Zero to One is about how to build companies that create new things. It draws on everything I’ve learned directly as a co-founder of PayPal and Palantir and then an investor in hundreds of startups, including Facebook and SpaceX. But while I have noticed many patterns, and I relate them here, this book offers no formula for success. The paradox of teaching entrepreneurship is that such a formula necessarily cannot exist; because every innovation is new and unique, no authority can prescribe in concrete terms how to be innovative. Indeed, the single most powerful pattern I have noticed is that successful people find value in unexpected places, and they do this by thinking about business from first principles instead of formulas.
This book stems from a course about startups that I taught at Stanford in 2012. College students can become extremely skilled at a few specialties, but many never learn what to do with those skills in the wider world. My primary goal in teaching the class was to help my students see beyond the tracks laid down by academic specialties to the broader future that is theirs to create. One of those students, Blake Masters, took detailed class notes, which circulated far beyond the campus, and in Zero to One I have worked with him to revise the notes for a wider audience. There’s no reason why the future should happen only at Stanford, or in college, or in Silicon Valley.
The Challenge of the Future
Whenever I interview someone for a job, I like to ask this question: "What important truth do very few people agree with you on?"
This question sounds easy because it's straightforward. Actually, it's very hard to answer. It's intellectually difficult because the knowledge that everyone is taught in school is by definition agreed upon. And it's psychologically difficult because anyone trying to answer must say something she knows to be unpopular. Brilliant thinking is rare, but courage is in even shorter supply than genius.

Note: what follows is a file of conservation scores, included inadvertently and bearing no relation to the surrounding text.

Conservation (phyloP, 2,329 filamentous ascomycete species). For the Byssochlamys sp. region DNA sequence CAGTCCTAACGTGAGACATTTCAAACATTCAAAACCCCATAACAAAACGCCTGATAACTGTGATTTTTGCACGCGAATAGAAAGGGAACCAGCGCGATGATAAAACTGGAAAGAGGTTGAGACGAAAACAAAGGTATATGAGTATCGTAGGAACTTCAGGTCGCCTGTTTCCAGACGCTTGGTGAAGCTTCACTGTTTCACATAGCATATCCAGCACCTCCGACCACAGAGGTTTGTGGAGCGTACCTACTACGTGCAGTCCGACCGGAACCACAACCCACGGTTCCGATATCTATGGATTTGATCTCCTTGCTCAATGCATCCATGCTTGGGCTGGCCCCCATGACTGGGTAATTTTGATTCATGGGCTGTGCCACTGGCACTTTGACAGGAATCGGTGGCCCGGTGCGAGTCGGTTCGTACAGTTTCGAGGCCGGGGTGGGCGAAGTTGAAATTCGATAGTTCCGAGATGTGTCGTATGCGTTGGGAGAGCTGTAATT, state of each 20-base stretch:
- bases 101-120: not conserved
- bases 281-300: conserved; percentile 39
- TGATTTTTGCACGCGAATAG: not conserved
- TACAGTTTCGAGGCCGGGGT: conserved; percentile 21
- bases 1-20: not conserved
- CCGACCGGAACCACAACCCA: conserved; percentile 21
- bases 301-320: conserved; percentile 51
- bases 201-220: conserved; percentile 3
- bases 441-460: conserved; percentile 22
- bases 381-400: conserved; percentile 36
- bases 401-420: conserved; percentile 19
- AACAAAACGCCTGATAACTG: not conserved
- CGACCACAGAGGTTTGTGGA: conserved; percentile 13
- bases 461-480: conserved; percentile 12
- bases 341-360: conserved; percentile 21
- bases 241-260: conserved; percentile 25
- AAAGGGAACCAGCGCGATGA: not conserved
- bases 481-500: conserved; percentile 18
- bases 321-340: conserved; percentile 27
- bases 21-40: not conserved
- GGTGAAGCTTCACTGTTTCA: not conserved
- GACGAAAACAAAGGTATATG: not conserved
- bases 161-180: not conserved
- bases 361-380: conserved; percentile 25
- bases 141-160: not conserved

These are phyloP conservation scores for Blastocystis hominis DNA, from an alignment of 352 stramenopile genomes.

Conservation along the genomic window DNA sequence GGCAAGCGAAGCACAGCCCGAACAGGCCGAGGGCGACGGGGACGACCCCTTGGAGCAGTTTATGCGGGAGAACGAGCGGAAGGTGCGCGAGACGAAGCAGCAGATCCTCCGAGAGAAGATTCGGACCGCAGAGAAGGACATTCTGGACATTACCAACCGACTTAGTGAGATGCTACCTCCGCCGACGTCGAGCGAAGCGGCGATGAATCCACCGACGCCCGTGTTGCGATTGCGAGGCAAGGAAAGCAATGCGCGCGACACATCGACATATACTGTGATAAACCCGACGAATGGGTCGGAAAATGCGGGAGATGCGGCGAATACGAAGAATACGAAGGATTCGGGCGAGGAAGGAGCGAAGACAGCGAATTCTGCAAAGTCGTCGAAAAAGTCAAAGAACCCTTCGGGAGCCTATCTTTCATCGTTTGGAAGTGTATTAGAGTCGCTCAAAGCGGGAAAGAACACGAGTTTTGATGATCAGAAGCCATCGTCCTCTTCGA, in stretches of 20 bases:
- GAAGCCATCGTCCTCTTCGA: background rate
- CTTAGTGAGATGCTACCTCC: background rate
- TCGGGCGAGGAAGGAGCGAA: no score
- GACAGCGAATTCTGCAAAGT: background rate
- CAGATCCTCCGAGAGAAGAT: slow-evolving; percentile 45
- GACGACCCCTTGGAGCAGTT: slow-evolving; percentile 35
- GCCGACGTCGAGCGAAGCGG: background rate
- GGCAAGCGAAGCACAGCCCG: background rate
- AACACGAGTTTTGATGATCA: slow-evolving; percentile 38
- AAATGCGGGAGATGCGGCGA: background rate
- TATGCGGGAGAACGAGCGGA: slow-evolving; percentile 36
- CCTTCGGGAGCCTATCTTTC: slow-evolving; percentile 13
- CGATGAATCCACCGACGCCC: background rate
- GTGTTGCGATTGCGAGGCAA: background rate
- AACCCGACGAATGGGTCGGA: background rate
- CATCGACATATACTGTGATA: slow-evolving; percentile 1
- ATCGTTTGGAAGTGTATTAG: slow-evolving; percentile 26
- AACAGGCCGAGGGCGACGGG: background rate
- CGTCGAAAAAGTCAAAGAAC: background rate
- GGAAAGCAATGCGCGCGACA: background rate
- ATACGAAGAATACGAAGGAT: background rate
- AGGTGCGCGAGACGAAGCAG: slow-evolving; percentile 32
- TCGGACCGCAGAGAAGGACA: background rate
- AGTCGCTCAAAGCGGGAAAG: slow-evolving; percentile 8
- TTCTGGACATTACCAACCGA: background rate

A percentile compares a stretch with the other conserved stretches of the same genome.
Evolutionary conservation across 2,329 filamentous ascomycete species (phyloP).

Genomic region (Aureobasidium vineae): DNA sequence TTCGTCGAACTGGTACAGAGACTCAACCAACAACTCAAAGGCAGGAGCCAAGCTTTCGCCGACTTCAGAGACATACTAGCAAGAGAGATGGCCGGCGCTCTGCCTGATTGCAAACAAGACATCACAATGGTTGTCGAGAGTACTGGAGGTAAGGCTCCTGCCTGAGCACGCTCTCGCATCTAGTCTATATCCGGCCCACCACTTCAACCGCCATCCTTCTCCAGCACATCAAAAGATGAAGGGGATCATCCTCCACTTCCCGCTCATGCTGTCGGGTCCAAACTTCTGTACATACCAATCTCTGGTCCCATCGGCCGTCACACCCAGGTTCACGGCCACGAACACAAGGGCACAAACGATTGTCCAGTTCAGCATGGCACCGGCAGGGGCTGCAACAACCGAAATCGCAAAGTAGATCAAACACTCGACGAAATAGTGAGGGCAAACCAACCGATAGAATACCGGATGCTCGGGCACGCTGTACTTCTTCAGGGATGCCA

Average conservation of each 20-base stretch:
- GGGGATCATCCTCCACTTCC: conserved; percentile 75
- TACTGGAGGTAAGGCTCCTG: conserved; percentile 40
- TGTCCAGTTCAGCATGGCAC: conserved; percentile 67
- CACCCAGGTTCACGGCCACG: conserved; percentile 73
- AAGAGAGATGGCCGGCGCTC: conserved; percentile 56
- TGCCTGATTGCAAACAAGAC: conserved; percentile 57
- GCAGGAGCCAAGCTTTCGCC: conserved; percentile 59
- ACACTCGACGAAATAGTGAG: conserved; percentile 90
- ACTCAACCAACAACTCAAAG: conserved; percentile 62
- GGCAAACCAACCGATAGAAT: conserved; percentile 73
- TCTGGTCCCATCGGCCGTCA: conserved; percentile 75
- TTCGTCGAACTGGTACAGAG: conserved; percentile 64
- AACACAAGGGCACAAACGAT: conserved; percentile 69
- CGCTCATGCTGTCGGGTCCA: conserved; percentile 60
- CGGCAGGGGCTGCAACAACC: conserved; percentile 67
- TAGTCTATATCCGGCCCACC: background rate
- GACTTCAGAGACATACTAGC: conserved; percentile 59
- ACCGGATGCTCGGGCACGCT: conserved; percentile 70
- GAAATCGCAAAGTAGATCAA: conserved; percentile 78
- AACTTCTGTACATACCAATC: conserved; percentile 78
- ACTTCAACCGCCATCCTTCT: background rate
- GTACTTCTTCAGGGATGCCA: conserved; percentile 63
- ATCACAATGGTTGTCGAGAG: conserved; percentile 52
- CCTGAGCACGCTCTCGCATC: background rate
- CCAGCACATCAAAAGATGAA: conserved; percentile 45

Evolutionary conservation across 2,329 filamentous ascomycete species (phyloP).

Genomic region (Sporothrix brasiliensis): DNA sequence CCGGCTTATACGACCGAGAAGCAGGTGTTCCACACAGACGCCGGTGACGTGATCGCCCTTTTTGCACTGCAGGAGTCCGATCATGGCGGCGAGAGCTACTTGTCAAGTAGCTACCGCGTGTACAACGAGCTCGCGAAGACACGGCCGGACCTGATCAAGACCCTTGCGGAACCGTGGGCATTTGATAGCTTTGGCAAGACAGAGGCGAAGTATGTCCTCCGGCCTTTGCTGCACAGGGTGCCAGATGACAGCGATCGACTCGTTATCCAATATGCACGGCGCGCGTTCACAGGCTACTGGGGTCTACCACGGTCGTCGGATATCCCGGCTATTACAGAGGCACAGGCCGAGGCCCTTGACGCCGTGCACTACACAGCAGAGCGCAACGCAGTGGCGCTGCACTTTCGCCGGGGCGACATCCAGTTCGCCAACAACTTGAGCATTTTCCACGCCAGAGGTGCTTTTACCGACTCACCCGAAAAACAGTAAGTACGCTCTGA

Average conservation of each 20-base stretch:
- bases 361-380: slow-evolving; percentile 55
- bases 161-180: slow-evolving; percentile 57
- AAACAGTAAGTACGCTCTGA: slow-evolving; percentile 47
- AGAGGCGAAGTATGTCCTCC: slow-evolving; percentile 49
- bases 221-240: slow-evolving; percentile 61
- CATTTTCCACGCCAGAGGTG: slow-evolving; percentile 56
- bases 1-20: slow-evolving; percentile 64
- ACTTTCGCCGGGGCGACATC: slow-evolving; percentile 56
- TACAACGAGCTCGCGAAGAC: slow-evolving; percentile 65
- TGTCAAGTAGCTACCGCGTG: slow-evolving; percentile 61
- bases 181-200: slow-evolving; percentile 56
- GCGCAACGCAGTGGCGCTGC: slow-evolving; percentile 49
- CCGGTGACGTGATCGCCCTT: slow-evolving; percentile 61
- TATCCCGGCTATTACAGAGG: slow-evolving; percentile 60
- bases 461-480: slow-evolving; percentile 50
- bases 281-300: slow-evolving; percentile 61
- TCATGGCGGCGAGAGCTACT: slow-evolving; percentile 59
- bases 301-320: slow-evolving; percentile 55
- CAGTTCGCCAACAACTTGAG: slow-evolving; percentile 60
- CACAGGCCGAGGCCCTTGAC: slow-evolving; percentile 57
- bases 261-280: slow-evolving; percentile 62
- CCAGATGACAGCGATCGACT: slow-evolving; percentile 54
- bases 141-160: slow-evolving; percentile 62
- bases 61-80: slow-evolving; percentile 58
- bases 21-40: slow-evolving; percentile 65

Most commonly, I hear answers like the following:
"Our educational system is broken and urgently needs to be fixed."
"America is exceptional."
"There is no God."
Those are bad answers. The first and the second statements might be true, but many people already agree with them. The third statement simply takes one side in a familiar debate. A good answer takes the following form: "Most people believe in x, but the truth is the opposite of x." I'll give my own answer later in this chapter.
What does this contrarian question have to do with the future? In the most minimal sense, the future is simply the set of all moments yet to come. But what makes the future distinctive and important isn't that it hasn't happened yet, but rather that it will be a time when the world looks different from today. In this sense, if nothing about our society changes for the next 100 years, then the future is over 100 years away. If things change radically in the next decade, then the future is nearly at hand. No one can predict the future exactly, but we know two things: it's going to be different, and it must be rooted in today's world. Most answers to the contrarian question are different ways of seeing the present; good answers are as close as we can come to looking into the future.
Zero to One: The Future of Progress
When we think about the future, we hope for a future of progress. That progress can take one of two forms. Horizontal or extensive progress means copying things that work--going from 1 to n. Horizontal progress is easy to imagine because we already know what it looks like. Vertical or intensive progress means doing new things--going from 0 to 1. Vertical progress is harder to imagine because it requires doing something nobody else has ever done. If you take one typewriter and build 100, you have made horizontal progress. If you have a typewriter and build a word processor, you have made vertical progress.
At the macro level, the single word for horizontal progress is globalization--taking things that work somewhere and making them work everywhere. China is the paradigmatic example of globalization; its 20-year plan is to become like the United States is today. The Chinese have been straightforwardly copying everything that has worked in the developed world: 19th-century railroads, 20th-century air conditioning, and even entire cities. They might skip a few steps along the way--going straight to wireless without installing landlines, for instance--but they're copying all the same.
The single word for vertical, 0 to 1 progress is technology. The rapid progress of information technology in recent decades has made Silicon Valley the capital of "technology" in general. But there is no reason why technology should be limited to computers. Properly understood, any new and better way of doing things is technology.